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What should you know about crystal meth?

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Crystal meth is the common name for crystal methamphetamine, a strong and highly addictive drug that affects the central nervous system. There is no legal use for it. It comes in clear crystal chunks or shiny blue-white rocks. Also called “ice” or “glass,” it's a popular party drug. Usually, users smoke crystal meth with a small glass pipe, but they may also swallow it, snort it, or inject it into a vein. People say they have a quick rush of euphoria shortly after using it. But it's dangerous. It can damage your body and cause severe psychological problems.

SOURCES:

National Institute on Drug Abuse: “Methamphetamine Abuse and Addiction,” “Drug Facts: Methamphetamine,” “Methamphetamine,” “Easy-to-Read Drug Facts.”

Partnership for Drug-Free Kids: “Crystal Meth.”

Drug Enforcement Administration: “Drug Fact Sheet: Methamphetamine.”

Foundation for a Drug-Free World: “The Truth About Crystal Meth and Methamphetamine.”

News release, Substance Abuse and Mental Health Services Administration.

The Meth Project: “How to Spot a User,” “Find Help.”

NIDA for Teens: “Drug Facts: Methamphetamine (Meth).”

Reviewed by Melinda Ratini on June 26, 2017

SOURCES:

National Institute on Drug Abuse: “Methamphetamine Abuse and Addiction,” “Drug Facts: Methamphetamine,” “Methamphetamine,” “Easy-to-Read Drug Facts.”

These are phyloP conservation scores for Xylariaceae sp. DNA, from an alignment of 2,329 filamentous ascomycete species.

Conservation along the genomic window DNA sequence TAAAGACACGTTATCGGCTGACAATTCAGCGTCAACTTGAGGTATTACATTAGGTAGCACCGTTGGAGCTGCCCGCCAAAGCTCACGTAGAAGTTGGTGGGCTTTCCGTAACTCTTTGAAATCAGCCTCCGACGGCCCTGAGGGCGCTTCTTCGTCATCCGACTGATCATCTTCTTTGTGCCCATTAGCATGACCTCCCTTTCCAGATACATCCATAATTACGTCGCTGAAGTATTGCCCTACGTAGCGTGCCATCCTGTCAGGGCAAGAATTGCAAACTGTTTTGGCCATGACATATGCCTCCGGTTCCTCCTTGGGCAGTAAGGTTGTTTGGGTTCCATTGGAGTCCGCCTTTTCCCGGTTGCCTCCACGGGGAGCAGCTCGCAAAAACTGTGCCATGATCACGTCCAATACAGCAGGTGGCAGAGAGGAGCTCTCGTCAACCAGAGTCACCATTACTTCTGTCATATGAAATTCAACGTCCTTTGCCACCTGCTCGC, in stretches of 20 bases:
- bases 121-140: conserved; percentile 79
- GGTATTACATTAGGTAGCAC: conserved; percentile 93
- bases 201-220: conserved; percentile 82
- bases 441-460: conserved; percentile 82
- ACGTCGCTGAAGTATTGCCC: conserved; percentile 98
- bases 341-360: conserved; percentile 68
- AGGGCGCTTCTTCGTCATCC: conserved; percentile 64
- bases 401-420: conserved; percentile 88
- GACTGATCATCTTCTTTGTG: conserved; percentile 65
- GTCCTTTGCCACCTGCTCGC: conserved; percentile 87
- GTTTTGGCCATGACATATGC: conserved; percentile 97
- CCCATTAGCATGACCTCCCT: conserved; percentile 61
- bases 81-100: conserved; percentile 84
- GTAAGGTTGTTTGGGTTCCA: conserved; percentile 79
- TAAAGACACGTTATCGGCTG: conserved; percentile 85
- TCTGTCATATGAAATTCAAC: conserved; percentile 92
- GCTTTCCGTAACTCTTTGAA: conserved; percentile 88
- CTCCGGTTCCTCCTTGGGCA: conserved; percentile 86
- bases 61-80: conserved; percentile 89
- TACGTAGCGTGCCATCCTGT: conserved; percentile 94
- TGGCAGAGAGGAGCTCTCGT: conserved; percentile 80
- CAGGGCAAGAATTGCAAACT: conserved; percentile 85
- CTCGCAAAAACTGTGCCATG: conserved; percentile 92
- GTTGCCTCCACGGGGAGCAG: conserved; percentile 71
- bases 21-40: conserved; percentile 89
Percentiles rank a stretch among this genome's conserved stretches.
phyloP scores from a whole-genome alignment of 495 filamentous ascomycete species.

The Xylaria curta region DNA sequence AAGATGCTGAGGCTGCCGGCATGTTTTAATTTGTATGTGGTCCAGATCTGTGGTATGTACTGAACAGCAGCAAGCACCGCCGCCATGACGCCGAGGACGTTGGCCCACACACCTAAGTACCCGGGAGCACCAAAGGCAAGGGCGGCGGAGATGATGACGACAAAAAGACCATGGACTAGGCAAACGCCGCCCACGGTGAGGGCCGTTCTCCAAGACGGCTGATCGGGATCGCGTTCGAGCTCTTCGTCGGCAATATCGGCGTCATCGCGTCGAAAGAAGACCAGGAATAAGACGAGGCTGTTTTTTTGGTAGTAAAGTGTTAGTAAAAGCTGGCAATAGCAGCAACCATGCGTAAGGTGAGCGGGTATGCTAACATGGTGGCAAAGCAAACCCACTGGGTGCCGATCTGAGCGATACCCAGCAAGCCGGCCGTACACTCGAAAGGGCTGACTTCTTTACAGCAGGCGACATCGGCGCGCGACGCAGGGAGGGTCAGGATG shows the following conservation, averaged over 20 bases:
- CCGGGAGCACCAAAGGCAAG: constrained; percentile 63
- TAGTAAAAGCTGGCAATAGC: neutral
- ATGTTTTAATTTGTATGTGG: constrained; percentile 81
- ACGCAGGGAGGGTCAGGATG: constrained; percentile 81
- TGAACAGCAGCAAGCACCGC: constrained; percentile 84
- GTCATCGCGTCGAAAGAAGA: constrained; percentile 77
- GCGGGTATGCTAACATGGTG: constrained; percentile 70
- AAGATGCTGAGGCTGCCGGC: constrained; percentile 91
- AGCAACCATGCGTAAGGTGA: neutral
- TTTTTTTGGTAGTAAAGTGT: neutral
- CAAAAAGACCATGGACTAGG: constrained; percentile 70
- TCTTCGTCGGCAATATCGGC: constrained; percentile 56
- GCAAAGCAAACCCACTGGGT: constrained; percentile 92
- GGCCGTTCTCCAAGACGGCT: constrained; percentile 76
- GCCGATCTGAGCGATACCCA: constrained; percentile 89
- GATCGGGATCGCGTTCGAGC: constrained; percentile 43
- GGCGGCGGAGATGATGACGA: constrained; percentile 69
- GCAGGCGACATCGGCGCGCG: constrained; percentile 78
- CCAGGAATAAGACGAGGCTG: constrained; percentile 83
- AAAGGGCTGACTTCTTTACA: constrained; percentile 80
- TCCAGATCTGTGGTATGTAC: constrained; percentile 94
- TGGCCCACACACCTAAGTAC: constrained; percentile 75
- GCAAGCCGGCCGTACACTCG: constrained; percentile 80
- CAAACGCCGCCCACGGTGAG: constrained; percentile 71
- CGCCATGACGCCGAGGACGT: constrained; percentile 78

Partnership for Drug-Free Kids: “Crystal Meth.”

Drug Enforcement Administration: “Drug Fact Sheet: Methamphetamine.”

Foundation for a Drug-Free World: “The Truth About Crystal Meth and Methamphetamine.”

News release, Substance Abuse and Mental Health Services Administration.

The Meth Project: “How to Spot a User,” “Find Help.”

NIDA for Teens: “Drug Facts: Methamphetamine (Meth).”

Reviewed by Melinda Ratini on June 26, 2017

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Where does crystal meth come from?

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THIS TOOL DOES NOT PROVIDE MEDICAL ADVICE. It is intended for general informational purposes only and does not address individual circumstances. It is not a substitute for professional medical advice, diagnosis or treatment and should not be relied on to make decisions about your health. Never ignore professional medical advice in seeking treatment because of something you have read on the WebMD Site. If you think you may have a medical emergency, immediately call your doctor or dial 911.

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